I see very wide variations within assistant professors. Some assoc. profs earn lesser than asst. profs; people of the same age earn differently and so on. So, my question is, which of the following factors influence salaries at public schools and how?
- Experience as a faculty member
- PhD at a top school
- Number of years after undergrad/PhD
- Experience at another school (Does a Stanford faculty with 5 years exp. moving to a public school earn more than a faculty member at the same school for 5 years?)
- Number/Impact of publications
- Any other factor
Given all data is in public, I assume there can be no pay negotiations, so is it possible to determine one's salary in advance before the interview process itself?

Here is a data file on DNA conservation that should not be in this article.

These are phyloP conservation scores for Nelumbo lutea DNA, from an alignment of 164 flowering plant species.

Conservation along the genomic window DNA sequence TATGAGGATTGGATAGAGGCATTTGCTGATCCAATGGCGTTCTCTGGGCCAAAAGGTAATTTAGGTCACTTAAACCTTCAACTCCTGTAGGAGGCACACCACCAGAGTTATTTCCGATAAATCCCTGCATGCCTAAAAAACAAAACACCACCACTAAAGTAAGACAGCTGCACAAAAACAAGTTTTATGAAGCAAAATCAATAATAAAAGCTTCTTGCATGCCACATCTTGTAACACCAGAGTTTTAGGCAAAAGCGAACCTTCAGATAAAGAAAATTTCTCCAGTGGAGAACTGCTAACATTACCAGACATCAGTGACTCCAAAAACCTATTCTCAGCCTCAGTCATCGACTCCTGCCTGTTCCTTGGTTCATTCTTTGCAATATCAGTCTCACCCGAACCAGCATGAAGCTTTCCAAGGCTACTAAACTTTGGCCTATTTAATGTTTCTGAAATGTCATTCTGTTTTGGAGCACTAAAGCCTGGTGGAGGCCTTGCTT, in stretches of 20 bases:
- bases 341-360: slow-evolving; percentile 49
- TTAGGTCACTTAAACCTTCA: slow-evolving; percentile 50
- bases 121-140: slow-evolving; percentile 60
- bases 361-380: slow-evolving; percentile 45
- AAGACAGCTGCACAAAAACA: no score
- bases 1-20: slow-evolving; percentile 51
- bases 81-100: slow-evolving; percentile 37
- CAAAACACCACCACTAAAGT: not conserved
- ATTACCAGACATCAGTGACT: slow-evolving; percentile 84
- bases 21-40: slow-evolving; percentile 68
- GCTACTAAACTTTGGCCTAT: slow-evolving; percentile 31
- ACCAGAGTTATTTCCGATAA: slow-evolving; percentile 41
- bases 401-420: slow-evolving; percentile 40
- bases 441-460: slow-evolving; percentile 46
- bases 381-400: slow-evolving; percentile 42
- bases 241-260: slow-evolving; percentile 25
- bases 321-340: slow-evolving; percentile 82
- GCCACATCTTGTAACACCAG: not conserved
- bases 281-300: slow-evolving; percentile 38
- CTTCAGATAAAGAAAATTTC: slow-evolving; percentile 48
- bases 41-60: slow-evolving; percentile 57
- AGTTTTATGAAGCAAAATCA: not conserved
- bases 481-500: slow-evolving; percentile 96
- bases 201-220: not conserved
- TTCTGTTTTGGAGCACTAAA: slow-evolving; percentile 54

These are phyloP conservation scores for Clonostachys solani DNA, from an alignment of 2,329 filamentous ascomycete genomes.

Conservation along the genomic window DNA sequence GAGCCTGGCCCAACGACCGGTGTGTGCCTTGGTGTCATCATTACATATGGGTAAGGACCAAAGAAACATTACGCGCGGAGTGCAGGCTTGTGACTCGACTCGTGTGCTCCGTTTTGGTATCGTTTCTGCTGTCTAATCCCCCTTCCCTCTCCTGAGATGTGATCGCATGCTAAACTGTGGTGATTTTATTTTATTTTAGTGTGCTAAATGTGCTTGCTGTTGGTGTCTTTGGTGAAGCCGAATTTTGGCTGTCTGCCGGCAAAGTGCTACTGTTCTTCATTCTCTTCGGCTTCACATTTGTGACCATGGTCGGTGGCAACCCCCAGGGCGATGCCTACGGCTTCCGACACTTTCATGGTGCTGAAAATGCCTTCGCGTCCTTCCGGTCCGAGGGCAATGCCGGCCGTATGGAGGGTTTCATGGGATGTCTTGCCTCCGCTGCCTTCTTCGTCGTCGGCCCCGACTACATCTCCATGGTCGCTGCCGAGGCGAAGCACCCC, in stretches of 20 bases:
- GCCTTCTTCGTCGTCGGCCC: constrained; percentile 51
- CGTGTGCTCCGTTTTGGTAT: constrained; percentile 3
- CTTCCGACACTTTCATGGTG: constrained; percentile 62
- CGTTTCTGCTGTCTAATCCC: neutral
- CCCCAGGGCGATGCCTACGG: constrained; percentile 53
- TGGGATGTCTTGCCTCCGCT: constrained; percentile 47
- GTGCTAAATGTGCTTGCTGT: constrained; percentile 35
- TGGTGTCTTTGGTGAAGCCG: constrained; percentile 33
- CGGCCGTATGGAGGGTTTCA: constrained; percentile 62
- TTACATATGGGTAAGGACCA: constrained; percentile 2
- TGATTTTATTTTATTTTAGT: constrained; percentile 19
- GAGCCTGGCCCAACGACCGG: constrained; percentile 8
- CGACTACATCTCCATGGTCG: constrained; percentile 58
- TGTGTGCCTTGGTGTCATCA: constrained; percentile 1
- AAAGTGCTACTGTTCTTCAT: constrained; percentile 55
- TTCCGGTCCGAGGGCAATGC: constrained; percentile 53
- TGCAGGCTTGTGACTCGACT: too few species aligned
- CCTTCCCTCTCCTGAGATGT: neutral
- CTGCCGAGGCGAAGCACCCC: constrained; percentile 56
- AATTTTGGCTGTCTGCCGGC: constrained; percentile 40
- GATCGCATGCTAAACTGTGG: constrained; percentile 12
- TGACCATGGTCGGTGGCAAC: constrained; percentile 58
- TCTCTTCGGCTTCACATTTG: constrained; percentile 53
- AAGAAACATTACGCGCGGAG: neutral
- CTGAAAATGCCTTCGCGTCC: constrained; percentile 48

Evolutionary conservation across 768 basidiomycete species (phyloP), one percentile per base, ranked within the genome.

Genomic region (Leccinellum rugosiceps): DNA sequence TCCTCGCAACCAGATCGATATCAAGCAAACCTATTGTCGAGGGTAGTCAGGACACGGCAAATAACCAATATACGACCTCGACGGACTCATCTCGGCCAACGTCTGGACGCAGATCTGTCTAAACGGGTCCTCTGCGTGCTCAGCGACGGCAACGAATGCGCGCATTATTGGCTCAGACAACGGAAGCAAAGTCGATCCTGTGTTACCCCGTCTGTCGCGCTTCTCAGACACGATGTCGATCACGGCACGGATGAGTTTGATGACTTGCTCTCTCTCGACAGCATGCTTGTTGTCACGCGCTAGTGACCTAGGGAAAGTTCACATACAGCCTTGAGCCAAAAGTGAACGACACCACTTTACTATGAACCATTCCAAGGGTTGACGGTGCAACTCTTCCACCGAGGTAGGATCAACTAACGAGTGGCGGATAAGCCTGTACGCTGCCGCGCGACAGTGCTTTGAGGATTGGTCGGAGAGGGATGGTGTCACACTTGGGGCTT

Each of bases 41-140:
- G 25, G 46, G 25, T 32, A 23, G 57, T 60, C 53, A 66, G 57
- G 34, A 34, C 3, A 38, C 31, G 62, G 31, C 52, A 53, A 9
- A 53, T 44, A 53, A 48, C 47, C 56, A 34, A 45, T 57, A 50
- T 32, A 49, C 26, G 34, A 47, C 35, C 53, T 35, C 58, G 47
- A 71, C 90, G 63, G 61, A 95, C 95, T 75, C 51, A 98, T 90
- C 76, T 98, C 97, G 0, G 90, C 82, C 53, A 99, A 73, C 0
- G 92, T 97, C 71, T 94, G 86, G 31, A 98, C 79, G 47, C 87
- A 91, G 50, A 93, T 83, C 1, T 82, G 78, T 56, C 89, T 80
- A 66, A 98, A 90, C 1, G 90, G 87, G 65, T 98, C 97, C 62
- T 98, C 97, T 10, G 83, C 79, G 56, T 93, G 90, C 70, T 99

In the US, everything you list above—and more—can affect salary. (Do note that, in the US, age discrimination is illegal. Not that it doesn't take place anyway...) The only thing I'm not sure of is "number of years as a PhD", that's more of a proxy for "work done during PhD tenure", which is included in the impact factor.
A few factors I thought of, not likely exhaustive:
- Masters/PhD/postdoc alma mater
- Masters/PhD/postdoc advisor
- Number and quality of publications
- Grant history
- Existing grants
- Collaboration history
- Teaching experience
- Field of research (psych vs history vs engineering vs etc)
- Type of institution (public/private)
- Economic environment (budget cuts in state funding, etc)
- Teaching load
- Location (Dallas, TX vs Palo Alto, CA vs etc)